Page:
Might be heavier than you think Name:  t519276_scared-smiley-emoticon.gif
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    Check this out...…...fairly small lathe length wise.


  18. #18
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    Re: Potential bad idea #87....large South Bend lathe

    The lathe is home....


  19. #19
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    Re: Potential bad idea #87....large South Bend lathe

    Hurray!!!!


    I love the way old lathes look just simple and ready to work.

  20. #20
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    Re: Potential bad idea #87....large South Bend lathe

    Somebody stole yer fenders

  21. #21
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    Re: Potential bad idea #87....large South Bend lathe

    Quote Originally Posted by farmersammm View Post
    Somebody stole yer fenders
    Yeah... I wasn't gonna mention it cause he was in such a good mood with just getting his new baby home

  22. #22
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    Re: Potential bad idea #87....large South Bend lathe

    Midgets...………..it's always midgets Take your eyes off your stuff, and they creep in and steal it

  23. #23
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    Re: Potential bad idea #87....large South Bend lathe





  24. #24
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    Re: Potential bad idea #87....large South Bend lathe

    Haven't had time to do much with the lathe (or milling machine), just now trying to get the rotary phase converter wired up...I've been shut down by not having 3x 6 AWG ring terminals. I hope to have it wired up first of next week, and start making chips. I've been looking into possibly converting over to a serpentine/wide rubber belt, but the belt on it now looks OK (the one on the chip tray is a backup that's actually too short). I picked up a rebuild felt/wicker kit and manual off eBay, and will likely convert it over to a wedge style tool post (not sure if I can get away with a BXA or will have to go with a CXA). After that, it will be time to pick out a color to repaint!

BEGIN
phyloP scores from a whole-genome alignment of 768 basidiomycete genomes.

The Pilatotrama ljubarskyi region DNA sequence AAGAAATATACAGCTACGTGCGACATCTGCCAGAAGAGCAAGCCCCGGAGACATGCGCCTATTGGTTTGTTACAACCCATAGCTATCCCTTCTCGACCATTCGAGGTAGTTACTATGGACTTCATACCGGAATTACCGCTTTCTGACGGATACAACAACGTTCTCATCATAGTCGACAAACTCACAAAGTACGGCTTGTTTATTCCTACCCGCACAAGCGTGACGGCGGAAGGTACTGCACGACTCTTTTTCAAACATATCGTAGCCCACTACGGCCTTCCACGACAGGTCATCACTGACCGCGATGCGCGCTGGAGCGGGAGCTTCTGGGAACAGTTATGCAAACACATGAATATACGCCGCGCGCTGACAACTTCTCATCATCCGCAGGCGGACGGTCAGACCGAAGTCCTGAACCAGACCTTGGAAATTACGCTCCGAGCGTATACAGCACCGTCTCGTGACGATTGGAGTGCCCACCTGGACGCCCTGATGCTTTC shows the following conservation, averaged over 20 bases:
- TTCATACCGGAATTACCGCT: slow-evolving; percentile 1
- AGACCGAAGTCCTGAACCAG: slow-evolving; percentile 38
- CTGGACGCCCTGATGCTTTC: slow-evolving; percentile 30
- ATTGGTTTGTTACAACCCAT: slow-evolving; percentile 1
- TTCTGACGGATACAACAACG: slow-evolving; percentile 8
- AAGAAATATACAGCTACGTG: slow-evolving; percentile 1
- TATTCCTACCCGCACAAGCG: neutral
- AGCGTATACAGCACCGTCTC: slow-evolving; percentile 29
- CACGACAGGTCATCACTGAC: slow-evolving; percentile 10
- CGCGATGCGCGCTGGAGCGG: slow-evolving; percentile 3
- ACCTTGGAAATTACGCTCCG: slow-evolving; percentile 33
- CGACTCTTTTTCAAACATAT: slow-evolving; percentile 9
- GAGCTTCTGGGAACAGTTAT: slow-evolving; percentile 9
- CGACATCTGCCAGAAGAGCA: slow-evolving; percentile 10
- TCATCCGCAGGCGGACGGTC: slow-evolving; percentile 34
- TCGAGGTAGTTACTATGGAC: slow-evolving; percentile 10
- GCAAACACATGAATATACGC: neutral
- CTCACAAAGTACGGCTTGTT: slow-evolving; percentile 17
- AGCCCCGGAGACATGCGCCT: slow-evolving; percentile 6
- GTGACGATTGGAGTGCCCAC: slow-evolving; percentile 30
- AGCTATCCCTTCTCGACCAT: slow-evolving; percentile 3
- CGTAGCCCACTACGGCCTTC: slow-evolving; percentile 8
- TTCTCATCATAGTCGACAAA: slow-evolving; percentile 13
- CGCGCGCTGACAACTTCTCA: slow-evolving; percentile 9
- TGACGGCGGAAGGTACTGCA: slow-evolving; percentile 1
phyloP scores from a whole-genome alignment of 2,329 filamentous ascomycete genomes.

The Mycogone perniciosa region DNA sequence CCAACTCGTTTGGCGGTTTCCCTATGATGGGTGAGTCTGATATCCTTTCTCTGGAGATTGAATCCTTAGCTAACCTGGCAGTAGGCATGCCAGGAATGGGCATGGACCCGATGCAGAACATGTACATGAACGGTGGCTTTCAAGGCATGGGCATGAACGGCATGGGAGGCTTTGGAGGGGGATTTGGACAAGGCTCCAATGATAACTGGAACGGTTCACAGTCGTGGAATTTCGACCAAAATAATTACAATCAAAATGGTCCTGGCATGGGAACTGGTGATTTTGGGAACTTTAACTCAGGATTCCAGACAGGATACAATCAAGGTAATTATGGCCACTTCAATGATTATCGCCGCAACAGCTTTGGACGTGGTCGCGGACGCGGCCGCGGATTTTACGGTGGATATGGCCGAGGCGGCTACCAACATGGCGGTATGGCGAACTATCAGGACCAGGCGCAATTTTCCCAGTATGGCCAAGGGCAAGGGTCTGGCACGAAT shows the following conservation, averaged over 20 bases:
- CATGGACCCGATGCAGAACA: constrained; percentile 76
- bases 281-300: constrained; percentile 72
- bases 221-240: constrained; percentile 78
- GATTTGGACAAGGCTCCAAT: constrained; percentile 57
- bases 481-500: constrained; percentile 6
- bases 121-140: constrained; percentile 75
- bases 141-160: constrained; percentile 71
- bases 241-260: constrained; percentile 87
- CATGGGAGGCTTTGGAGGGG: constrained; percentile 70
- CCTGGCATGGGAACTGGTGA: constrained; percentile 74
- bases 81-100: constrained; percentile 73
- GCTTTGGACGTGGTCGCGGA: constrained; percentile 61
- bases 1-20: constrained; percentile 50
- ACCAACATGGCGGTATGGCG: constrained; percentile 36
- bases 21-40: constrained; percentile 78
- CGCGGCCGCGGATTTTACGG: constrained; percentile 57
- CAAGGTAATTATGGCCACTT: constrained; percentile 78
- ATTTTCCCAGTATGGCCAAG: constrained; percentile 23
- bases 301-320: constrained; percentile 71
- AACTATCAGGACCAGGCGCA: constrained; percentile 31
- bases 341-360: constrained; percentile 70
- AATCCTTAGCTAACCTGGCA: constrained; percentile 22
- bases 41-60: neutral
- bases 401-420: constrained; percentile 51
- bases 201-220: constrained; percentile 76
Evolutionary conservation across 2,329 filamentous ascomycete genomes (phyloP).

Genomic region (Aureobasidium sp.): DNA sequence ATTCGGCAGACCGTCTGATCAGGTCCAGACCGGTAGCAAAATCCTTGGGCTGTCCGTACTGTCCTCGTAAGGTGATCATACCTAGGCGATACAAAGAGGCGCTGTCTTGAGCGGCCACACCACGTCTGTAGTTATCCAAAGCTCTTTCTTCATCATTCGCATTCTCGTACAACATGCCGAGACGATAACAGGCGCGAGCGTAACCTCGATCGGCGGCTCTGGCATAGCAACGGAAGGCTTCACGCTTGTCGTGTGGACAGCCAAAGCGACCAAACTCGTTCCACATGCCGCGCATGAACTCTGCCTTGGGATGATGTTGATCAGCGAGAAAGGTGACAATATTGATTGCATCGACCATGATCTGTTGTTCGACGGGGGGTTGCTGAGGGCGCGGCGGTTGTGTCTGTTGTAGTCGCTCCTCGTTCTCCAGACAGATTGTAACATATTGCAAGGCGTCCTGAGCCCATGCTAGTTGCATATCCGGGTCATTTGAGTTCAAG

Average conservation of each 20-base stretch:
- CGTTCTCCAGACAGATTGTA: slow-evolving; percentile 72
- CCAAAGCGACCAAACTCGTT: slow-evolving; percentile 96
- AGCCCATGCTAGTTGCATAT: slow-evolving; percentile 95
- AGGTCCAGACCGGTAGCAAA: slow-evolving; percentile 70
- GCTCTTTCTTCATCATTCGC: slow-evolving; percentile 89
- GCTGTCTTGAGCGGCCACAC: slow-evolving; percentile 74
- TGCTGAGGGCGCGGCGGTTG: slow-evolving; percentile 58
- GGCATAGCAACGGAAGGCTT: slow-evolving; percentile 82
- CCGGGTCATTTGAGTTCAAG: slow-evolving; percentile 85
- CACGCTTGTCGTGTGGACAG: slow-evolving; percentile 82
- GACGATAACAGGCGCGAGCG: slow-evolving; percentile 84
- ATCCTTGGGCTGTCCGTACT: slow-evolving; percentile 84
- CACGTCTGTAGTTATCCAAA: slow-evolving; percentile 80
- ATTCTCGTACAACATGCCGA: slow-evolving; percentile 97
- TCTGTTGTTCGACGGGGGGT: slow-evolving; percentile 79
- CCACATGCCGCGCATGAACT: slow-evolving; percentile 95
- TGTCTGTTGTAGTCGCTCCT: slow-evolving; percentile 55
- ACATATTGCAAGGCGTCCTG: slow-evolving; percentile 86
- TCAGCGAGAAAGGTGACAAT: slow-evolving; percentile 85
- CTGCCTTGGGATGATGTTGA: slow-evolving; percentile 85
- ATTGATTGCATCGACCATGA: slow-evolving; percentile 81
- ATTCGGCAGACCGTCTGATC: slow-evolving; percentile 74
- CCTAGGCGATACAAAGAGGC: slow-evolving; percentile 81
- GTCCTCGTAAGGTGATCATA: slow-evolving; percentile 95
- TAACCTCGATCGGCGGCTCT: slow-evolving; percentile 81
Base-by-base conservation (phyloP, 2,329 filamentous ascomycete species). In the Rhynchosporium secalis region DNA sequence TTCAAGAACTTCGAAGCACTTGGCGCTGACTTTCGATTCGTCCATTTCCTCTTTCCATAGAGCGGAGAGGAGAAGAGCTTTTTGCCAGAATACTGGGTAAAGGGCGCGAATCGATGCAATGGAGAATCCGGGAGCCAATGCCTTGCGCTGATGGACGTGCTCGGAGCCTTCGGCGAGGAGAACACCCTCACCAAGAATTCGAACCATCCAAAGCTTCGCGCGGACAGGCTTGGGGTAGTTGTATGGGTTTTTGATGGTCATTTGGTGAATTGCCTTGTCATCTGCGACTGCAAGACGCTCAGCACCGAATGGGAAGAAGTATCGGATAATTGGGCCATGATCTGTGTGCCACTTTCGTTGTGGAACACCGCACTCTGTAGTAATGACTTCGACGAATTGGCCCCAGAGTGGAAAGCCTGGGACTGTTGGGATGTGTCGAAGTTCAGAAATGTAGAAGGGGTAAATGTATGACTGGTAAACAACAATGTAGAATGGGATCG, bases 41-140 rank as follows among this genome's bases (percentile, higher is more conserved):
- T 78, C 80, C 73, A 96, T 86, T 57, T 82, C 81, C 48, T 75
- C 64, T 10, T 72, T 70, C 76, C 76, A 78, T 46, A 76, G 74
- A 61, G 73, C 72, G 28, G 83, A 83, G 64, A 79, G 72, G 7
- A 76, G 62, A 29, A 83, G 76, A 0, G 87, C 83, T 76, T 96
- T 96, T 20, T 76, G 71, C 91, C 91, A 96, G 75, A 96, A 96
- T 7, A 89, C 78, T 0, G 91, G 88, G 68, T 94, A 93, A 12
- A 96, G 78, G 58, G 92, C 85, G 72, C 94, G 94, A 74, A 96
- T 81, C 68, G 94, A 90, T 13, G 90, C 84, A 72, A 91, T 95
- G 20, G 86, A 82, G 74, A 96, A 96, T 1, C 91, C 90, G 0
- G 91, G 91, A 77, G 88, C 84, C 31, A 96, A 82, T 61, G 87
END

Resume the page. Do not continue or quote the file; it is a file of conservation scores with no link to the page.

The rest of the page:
25. #25
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    Re: Potential bad idea #87....large South Bend lathe

    Don't go by the catalogue recommendations for tool post size. It's mostly dependent on the height of your compound. Some compounds are higher/shorter than others.

    All toolposts can be shimmed if necessary, if you want to go with a BXA.

    Only disadvantage I'd maybe see...……...smaller toolholders. You need to see just how large of a boring bar you can hold in a BXA vs. CXA. For plain turning tools, kept to minimum overhang, you could be ok with a smaller toolpost. But boring bars are more sensitive to chatter.

    Paint it gray. AND DON'T USE A BRUSH OR A SPONGE THINGY (Looks like crapola) IMHO